It should be also noted that one of the objectives for writing iʿtiqādīyah is to answer the common accusations made by the opponents, and Shaykh Ṣaddūq has exactly addressed that point in this treatise and specifies in cases such as similes and incarnations. Ṣaddūq pursued the same objective when he wrote Al-Tawhīd where he wished to answer the accusations of the Imāmiyya, and he also considered them to be followers of incarnations. This is the reason he explains an opinion in several cases of this treatise and denies its relation to the Imāmiyya. He writes:
“And anyone who says that God is like the bodies is an infidel, and anyone who attributes [believing in incarnation] to the Imāmīyyah in the matter of monotheism, is disapproved. And every ḥadīth whose content is not in accordance with the Holy Qurān is invalid. And if these news and ḥadīths which contradict the Qurānīc verses because of their exoteric meanings in the books of our scholars--God bless them--their meaning will be covered, hence we cannot rely on their exoteric meaning. The meanings of what some ignorant have imagined while reading – analogizing God to his creatures are similar to the meanings of those of the Qurānīc verses, which their exoteric meaning is not what God intended to convey.”
In another case, when he talks about the Imāmīyyah belief about divine will and providence in the sixth chapter, he writes at the end: "This is what we the believers believe regarding divine providence and will, not what our opponents believe in this regard out of enmity and grudge. and they call it inappropriately the atheist tribe and deniers of the Sharī‘ah of the Messenger of the Lord of the World.”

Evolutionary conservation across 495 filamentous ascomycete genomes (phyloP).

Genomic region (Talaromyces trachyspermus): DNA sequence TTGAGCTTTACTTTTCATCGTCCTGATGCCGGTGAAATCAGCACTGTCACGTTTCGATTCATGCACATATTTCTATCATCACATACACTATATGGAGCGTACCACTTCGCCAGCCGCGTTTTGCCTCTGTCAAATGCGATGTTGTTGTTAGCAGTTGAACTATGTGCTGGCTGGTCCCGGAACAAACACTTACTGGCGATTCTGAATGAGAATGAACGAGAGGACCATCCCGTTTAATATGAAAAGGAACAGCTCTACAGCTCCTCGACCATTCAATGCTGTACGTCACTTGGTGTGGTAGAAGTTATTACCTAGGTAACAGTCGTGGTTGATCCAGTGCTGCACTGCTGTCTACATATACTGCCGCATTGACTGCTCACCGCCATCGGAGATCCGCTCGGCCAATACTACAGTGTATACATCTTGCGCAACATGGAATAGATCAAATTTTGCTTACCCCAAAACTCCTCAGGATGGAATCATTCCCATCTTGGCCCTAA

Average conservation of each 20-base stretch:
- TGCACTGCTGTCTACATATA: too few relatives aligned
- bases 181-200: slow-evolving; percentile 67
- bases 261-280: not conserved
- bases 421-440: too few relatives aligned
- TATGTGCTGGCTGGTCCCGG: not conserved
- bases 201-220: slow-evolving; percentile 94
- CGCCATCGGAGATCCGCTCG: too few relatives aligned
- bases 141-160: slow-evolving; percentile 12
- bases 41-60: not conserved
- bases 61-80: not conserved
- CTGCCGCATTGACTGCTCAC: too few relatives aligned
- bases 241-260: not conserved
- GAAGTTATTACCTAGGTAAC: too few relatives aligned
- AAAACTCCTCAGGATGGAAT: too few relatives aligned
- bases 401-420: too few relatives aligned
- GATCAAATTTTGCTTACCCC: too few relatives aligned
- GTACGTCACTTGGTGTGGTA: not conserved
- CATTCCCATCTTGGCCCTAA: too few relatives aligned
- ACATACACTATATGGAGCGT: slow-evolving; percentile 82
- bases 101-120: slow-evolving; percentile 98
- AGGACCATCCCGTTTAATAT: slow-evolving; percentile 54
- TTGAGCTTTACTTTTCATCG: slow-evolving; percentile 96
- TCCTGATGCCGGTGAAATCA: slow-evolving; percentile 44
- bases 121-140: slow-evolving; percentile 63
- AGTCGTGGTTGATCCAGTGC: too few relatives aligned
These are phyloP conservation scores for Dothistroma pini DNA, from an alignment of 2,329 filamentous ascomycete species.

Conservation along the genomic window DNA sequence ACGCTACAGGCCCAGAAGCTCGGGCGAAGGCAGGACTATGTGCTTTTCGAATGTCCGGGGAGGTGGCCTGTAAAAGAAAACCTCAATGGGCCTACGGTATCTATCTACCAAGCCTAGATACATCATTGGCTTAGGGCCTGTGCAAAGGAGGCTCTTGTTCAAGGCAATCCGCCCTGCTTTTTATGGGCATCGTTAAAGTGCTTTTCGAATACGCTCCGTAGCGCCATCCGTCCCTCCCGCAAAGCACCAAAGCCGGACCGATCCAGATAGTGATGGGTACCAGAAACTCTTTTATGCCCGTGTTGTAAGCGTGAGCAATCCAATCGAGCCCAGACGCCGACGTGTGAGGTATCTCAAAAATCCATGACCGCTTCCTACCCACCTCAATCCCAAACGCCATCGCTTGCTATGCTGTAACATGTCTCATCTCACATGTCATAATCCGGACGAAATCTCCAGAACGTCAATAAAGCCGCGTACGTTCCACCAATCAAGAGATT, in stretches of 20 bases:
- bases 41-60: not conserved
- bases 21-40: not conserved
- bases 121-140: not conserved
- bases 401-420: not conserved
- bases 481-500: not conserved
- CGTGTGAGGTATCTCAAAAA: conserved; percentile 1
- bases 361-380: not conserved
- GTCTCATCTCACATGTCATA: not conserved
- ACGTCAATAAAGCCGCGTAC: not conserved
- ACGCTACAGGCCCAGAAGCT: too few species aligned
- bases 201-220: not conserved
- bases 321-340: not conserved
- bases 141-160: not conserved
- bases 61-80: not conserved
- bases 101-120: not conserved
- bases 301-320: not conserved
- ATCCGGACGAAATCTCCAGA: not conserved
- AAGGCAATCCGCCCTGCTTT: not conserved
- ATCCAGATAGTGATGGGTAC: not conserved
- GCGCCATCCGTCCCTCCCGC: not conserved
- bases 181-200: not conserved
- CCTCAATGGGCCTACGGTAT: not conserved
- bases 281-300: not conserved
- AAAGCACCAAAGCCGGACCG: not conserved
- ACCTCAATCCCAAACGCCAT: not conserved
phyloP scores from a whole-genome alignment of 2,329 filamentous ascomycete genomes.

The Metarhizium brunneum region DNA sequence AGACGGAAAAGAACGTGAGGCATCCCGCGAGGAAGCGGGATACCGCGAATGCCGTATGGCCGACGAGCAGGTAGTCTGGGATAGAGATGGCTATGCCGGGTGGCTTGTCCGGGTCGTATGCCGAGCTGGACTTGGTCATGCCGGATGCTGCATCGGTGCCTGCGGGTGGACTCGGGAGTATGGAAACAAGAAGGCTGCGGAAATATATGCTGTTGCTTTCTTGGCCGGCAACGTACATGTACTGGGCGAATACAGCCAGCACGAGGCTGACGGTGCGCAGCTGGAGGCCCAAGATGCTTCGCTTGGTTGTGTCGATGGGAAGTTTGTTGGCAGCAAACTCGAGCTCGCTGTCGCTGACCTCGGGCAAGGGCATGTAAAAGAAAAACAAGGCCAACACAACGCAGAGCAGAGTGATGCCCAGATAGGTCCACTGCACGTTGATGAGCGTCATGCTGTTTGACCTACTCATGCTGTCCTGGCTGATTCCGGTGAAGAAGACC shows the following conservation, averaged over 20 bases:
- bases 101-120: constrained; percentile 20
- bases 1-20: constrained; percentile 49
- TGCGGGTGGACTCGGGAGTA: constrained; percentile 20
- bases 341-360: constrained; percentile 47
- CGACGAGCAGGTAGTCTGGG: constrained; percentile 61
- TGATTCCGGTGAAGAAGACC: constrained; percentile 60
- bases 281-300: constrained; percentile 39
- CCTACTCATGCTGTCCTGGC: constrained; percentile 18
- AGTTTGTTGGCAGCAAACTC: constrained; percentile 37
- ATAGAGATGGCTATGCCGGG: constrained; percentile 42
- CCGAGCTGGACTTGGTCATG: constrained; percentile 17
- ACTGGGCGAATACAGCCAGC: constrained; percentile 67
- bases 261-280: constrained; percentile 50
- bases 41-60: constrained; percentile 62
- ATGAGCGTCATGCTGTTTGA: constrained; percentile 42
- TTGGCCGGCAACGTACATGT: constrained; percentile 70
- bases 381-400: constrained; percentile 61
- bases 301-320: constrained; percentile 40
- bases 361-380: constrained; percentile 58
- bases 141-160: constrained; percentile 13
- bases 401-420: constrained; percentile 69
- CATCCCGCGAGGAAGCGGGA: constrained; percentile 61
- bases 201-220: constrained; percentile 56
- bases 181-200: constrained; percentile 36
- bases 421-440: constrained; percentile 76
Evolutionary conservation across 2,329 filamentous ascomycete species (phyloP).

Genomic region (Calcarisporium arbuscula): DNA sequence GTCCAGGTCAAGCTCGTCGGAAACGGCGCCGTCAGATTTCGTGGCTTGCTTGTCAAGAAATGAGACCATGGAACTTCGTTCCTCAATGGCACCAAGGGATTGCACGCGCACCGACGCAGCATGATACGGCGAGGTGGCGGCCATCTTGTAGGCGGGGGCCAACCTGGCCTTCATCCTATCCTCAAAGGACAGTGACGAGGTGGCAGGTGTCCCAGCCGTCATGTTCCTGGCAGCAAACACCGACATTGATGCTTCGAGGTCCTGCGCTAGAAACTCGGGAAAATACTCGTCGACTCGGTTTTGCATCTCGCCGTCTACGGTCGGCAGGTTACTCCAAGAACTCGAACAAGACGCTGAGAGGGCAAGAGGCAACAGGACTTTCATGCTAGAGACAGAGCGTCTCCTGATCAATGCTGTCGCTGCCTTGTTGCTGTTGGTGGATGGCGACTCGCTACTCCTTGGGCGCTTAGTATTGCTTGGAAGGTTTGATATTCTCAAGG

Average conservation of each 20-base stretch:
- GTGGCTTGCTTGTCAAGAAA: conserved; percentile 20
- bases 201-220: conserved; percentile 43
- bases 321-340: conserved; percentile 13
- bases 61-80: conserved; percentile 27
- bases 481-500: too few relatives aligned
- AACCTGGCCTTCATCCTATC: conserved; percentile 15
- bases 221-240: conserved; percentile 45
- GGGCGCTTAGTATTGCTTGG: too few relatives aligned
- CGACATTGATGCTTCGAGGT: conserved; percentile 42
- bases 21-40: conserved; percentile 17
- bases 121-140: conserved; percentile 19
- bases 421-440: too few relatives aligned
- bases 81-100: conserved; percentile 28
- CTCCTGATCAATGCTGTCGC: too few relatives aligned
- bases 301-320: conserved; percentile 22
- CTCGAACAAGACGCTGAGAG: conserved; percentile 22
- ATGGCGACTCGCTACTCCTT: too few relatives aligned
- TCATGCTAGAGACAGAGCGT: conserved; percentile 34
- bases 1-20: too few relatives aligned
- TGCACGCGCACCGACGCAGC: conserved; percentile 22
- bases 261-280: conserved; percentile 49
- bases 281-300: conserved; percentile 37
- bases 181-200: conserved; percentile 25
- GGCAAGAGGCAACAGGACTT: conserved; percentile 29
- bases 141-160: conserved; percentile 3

In another case, Shaykh Ṣaddūq strongly opposes with the idea that the Qurān is not distorted, and he completely denies that. Rather, he believes in excess and deficiency, and he denotes:” Whoever attributes that belief to us, and I say this is more than that, he is a liar.” He also rejects the deficiency of the Qurān just as strongly.
Reception of Ṣaddūq's Al-I‘tiqādāt in the Safavid period
The time interval between Shaykh Ṣaddūq (381 AH) and Shaykh al-Ṭūsī (460 AH) is two to three generations, but Shaykh al-Ṭūsī Al-I‘tiqādāt published in Al-Rasāʾil al-‘Ashr (1414 AH: 103-114) is a completely theological work in which a very small number of verses and narrations are cited, while the Ṣaddūq’s Al-I‘tiqādāt is rarely theological. Its discussions on monotheism should be excluded because it is similar to the expressions in the religious principles written by Muʿtazilah. Its critical style is similar to their works, although it only indicates the attributes.
Interestingly in later decades, the Shī‘ah ḥadīth scholars were critical towards Ṣaddūq's beliefs given that he has brought forth some beliefs in this treatise (see: Majlisī, n.d: 17/99). Elsewhere, Majlisī opposes Ṣaddūq's beliefs (Majlisī, n.d: 10: 405). It should be noted that the Ṣaddūq’s book has been a criterion book despite all these circumstances, although it has been criticized in some cases. Ṣaddūq's style was very popular for Akhbārīs like the late Majlisī. They only liked to deal with the ḥadīth and present the same ḥadīths as the theological and jurisprudential texts. This method was followed by Shaykh Ṣaddūq. Majlisī (1698 CE) wrote: Ṣaddūq is “One of the elders of the past who followed the noble imāms’ works and didn't follow opinions and fantasies, so most of our companions say what he said and what his father said, May God be pleased with them both. The status of the text is quoted and Akhbarī (Majlisī, n.d: 10/405). See some of the statements of scholars in the Safavid period about him at (Ibn Bābawīyah, 1418 AH: 215-213).